All RETURN TO SLEEPAWAY CAMP had to be was fun. I really wanted to like it and be the guy to tell you that no one else got the joke but that’s just not the case here. Maybe it was Hiltzik’s 20 year absence from the director’s chair or maybe it was that he only ever had one good idea in him. Whatever the reason, RETURN is evidence enough that the fire should be put out and the campground abandoned.
Behind The Scenes (28:24) – Put together by Jeff Hayes (webmaster of sleepawaycampmovies.com and RETURN’s consulting producer), this featurette offers up some interesting tidbits about the special effects and make-up work in the film, as well as rehearsals, raw footage of the production, on-set shenanigans and a tribute to Isaac Hayes.
Interviews (25:39) – A collection of very short and abrupt interviews with the cast, who are asked basic cookie-cutter questions like “What’s it like working with Hiltzik?” and “Tell us about your character.” But with 15 interviews crammed into 25 minutes, I guess it’s asking a lot to expect some insight. Jonathan Tiersten carries the distinction of having the most amusing interview, where he blatantly admits to taking the gig so he could first and foremost promote his band and possibly get back into acting (according to his IMDB page, he hasn’t done anything since an ABC Afterschool Special in 1987).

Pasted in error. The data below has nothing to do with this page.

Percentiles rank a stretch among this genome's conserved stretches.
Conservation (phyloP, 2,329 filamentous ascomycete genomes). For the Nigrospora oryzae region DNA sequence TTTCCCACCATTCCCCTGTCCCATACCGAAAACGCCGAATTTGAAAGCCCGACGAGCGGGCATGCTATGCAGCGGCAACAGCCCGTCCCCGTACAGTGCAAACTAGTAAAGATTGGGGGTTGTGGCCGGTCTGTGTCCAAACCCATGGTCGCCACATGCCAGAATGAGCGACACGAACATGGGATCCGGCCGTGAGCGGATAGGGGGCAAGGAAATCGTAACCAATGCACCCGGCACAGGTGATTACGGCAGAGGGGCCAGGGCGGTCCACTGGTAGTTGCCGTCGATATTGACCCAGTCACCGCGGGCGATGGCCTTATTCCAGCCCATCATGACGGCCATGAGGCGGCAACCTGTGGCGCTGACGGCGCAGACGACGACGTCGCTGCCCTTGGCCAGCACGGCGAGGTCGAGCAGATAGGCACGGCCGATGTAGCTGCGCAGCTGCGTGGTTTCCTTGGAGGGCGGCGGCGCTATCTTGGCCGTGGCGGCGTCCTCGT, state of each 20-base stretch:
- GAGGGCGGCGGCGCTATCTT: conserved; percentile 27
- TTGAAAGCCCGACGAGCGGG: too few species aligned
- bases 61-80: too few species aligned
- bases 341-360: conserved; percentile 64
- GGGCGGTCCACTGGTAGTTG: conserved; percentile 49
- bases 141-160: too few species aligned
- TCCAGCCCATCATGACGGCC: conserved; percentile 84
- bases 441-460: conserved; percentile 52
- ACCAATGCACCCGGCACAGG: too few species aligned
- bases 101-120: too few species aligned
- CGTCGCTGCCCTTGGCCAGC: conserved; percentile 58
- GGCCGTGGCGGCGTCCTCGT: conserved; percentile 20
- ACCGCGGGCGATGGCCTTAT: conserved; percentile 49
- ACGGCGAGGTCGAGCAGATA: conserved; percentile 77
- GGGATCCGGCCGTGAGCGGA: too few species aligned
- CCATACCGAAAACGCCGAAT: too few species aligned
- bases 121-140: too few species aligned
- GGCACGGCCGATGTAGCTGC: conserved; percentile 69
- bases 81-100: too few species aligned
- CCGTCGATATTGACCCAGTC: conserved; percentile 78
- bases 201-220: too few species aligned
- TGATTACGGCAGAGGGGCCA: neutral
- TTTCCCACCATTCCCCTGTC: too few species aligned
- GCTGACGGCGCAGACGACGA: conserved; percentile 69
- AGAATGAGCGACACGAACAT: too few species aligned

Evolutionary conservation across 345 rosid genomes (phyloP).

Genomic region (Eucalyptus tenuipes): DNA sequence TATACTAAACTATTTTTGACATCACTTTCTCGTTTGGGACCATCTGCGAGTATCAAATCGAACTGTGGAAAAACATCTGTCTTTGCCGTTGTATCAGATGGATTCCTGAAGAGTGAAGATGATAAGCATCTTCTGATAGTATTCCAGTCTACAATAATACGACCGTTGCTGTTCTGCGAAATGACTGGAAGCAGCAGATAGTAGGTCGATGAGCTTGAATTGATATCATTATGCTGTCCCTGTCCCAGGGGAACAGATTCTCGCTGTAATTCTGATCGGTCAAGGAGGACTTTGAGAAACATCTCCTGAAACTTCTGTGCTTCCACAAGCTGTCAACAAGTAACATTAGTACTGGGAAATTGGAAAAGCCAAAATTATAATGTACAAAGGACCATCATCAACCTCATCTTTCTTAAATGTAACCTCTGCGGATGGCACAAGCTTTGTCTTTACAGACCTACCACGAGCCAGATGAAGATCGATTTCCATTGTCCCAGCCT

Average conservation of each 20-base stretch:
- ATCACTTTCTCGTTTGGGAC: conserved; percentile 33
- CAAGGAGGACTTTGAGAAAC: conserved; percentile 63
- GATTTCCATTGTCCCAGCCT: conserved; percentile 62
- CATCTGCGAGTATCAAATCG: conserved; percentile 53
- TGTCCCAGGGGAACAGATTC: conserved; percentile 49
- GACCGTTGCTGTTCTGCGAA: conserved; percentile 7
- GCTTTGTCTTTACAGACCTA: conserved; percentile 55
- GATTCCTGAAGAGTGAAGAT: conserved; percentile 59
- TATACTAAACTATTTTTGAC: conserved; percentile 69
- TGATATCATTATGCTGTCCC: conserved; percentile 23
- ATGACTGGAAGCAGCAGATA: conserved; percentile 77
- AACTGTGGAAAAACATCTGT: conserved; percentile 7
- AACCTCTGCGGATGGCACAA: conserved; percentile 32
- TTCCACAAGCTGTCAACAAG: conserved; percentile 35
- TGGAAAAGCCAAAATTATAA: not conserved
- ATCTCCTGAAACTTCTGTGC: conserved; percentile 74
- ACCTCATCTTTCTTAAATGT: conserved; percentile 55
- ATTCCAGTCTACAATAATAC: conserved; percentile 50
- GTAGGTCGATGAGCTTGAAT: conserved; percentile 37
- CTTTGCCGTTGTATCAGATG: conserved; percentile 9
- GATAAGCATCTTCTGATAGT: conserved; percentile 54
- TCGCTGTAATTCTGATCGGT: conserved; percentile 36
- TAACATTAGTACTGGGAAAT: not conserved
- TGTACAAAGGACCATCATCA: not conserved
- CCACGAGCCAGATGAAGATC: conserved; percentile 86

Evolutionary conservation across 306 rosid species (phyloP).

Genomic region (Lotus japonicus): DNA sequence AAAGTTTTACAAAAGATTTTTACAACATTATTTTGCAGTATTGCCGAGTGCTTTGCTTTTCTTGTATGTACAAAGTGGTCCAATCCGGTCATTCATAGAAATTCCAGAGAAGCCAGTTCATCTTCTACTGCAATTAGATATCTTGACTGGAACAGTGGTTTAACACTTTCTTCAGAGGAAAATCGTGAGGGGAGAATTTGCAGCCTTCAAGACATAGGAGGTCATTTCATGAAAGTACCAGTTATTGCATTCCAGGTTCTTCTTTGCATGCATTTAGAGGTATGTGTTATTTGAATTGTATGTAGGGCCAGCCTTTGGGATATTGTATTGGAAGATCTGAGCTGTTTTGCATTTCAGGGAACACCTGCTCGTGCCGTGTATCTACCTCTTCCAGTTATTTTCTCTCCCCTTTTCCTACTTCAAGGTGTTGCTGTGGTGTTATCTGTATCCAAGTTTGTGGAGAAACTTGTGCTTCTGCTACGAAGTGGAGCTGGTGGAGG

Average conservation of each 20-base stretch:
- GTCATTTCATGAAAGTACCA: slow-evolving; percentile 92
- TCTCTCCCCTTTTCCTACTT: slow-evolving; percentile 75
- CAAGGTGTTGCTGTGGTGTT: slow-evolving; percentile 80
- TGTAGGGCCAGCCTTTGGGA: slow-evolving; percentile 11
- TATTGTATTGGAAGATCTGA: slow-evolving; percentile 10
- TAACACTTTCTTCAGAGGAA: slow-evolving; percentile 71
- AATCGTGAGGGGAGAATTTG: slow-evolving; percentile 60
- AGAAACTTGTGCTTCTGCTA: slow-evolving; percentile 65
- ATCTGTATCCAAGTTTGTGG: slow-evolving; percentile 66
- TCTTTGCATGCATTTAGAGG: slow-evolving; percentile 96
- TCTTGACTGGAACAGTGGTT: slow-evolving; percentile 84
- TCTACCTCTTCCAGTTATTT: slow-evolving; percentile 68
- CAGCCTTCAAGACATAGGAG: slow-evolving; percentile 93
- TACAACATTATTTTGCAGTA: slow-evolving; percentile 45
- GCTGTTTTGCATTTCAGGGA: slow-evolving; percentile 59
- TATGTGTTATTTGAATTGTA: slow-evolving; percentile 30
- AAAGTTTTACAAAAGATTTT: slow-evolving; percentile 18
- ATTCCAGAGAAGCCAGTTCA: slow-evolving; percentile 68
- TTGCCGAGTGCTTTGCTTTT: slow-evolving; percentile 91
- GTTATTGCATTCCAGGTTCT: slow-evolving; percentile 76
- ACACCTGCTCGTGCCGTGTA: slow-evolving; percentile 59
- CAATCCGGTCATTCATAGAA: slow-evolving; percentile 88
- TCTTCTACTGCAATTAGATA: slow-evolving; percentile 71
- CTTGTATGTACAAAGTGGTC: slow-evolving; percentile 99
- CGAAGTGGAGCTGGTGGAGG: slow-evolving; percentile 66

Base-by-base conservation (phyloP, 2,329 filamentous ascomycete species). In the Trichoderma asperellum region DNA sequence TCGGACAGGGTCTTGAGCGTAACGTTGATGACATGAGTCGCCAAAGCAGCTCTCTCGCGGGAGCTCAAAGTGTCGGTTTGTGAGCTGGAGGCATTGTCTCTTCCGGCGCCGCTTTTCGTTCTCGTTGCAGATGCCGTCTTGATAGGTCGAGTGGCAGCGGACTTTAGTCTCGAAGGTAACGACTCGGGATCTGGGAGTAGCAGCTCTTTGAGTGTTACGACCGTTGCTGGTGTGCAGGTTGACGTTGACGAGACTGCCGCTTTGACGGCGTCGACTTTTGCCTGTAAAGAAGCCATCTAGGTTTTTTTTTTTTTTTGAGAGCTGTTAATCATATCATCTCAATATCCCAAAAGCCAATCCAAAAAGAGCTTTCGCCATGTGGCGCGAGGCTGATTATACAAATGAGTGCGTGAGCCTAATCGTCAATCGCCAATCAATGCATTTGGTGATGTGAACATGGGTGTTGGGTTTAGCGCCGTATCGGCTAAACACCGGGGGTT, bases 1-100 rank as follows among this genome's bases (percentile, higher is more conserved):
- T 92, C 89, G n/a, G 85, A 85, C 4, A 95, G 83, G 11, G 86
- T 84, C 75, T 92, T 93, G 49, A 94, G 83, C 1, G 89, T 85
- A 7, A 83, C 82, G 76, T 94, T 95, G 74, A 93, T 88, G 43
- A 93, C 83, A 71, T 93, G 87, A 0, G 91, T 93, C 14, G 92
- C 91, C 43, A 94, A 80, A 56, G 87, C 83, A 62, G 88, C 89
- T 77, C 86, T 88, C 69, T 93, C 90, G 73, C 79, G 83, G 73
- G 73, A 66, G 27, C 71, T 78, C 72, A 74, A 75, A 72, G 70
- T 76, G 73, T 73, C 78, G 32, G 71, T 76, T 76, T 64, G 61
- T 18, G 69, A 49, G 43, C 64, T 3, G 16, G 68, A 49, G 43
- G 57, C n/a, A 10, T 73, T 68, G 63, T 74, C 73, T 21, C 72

Behind The Scenes Photo Gallery (2:14) – A slide show consisting entirely of posed behind the scenes photos, none of which offer up anything interesting except evidence that Felissa Rose is aging well.
“Return to Sleepaway Camp” Song Performed by Goat and Friends (3:06) – The theme song plays over the DVD cover art/menu design with a strobing effect. There’s no film clips or footage of the band, making this feature essentially a screen saver with noise.
What really bugs me about the special features on the disc is that Hiltzik’s perspective on the project is mysteriously missing. This was a troubled production, being shot five years ago and sitting in post-production hell ever since (reportedly due to CGI work but there wasn’t a lot in it and what was there was terrible), and it would’ve been interesting to hear, straight from the horse’s mouth, exactly what he’s been doing with the film. Tiersten is the only one who offers up anything related to the delayed project, briefly commenting on the false starts but never the ever-shifting release date. Hiltzik manages to pop up for seconds at a time during the documentary but is only shown giving direction to his actors rather than commenting into the camera. For a guy who has only directed two films, both being in the SLEEPAWAY CAMP franchise, you’d figure he’d feel obligated to give fans the explanation they deserve.